Marketing can really translate into any area, platform, channel or experience that you choose. It is, in a way, unlimited: blank pages waiting for you to craft the next chapter in the story of your small business.
Customer Relationship Marketing specialist Carly Barnes shares five go-to marketing tactics to think about as you grow your small to medium business.
1. Digital Marketing
Digital marketing is a way of buying real estate on Google so that your company banner or advert appears on different websites and pages based on the targeting criteria you set and the budget you have.
You can also pay to get your company website to appear higher up in page results when someone searches for a specific keyword that you set on Google. This can get technical and may require bigger budgets, but there are lots of free resources – some offered by Google itself – to help you learn more about all the techniques that fall under the digital marketing umbrella.
2. Email Marketing
Email Marketing is an affordable way to start and build relationships with your potential and existing customers, and they allow you to tell a story and take your audience on a journey.
Aside from the necessary emails that you may need to send as part of the operations of your business, like when an order is completed or a quote is ready for sign-off, as an SME you may want to start thinking about a more regular and informal communications strategy with your customers that serves them relevant and interesting content, and keeps them informed on any specials you are running, or any news about your business or staff.
If you’re just starting out, look at resources like MailChimp that even offer free packages for distributing emails to your database.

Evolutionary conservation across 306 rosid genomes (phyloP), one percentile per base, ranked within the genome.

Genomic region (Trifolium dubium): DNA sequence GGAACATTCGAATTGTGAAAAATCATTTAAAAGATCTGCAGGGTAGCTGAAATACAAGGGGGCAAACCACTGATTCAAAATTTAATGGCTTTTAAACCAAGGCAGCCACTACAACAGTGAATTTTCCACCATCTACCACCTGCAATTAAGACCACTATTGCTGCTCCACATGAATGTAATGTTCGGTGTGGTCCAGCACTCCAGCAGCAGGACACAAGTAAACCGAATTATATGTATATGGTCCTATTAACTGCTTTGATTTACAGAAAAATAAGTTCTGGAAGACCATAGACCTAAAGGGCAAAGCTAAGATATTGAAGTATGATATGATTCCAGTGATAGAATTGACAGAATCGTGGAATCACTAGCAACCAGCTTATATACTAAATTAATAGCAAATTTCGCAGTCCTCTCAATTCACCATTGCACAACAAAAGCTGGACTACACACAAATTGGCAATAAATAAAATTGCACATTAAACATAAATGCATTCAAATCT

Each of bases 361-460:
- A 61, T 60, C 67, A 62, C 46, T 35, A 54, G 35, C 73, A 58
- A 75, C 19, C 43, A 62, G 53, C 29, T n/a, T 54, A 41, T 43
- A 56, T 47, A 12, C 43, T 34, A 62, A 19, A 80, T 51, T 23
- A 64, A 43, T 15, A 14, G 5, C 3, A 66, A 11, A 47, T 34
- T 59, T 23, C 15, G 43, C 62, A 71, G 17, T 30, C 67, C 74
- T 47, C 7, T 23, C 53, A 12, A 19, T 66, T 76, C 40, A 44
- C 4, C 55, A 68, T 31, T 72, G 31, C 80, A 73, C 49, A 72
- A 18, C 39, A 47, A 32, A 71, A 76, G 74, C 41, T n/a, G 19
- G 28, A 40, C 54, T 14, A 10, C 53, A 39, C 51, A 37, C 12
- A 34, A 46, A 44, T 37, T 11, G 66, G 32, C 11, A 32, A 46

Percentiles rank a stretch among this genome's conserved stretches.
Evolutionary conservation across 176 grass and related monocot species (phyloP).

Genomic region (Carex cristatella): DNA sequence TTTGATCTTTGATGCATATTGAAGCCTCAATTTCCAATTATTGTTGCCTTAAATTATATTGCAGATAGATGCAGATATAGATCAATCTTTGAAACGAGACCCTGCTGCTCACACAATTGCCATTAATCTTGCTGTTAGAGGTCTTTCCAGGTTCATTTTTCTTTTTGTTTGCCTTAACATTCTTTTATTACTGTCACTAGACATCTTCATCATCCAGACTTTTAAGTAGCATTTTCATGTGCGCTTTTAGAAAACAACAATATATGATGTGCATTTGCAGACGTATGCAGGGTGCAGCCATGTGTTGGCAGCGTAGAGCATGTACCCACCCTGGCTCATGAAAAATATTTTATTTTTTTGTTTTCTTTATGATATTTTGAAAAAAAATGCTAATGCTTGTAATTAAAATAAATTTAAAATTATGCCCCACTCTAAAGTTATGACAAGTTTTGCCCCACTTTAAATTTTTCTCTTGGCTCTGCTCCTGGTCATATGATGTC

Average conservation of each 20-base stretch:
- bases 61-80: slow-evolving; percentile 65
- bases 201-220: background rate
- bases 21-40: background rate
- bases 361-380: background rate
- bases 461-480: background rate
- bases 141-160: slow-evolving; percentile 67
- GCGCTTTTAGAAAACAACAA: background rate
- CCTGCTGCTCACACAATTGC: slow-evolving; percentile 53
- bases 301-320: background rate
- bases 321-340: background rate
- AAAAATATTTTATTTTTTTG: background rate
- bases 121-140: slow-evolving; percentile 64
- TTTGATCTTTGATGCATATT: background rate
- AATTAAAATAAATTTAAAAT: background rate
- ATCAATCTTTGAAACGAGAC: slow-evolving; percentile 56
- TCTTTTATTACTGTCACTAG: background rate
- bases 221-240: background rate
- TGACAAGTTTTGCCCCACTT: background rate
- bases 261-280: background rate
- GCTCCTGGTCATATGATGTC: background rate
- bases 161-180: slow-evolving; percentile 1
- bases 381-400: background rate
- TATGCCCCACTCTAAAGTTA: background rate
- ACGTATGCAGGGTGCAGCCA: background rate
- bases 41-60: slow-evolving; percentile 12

Here are a few email marketing basics to consider when looking to build engagement with your community:
- For leads, or people who aren’t customers yet but that have shown interest in your business, you could create a couple of nurturing emails. These will let them know who you are and what you do; ask how you can help them get to what they are looking for; and direct them to explore more on your social pages and website.
- Create a welcome email. Think about what kind of first impression you are creating. Does it truly represent your personality and brand?
- Weekly blog email – this gives you the opportunity to touch base with your community regularly and stay top of mind.
- Monthly newsletter – a round-up of all the best content you’ve created for the month, a good platform to announce the news, and specials, profile your customers and share your stories.
3. Engaging and practical content
Storytelling is one of the most powerful ways to entice potential customers and engage the one’s already in your community. Content can come in the form of blogs that you craft about your business, services, products and relevant industry topics. It can also be a social media post or a video you create and post on YouTube.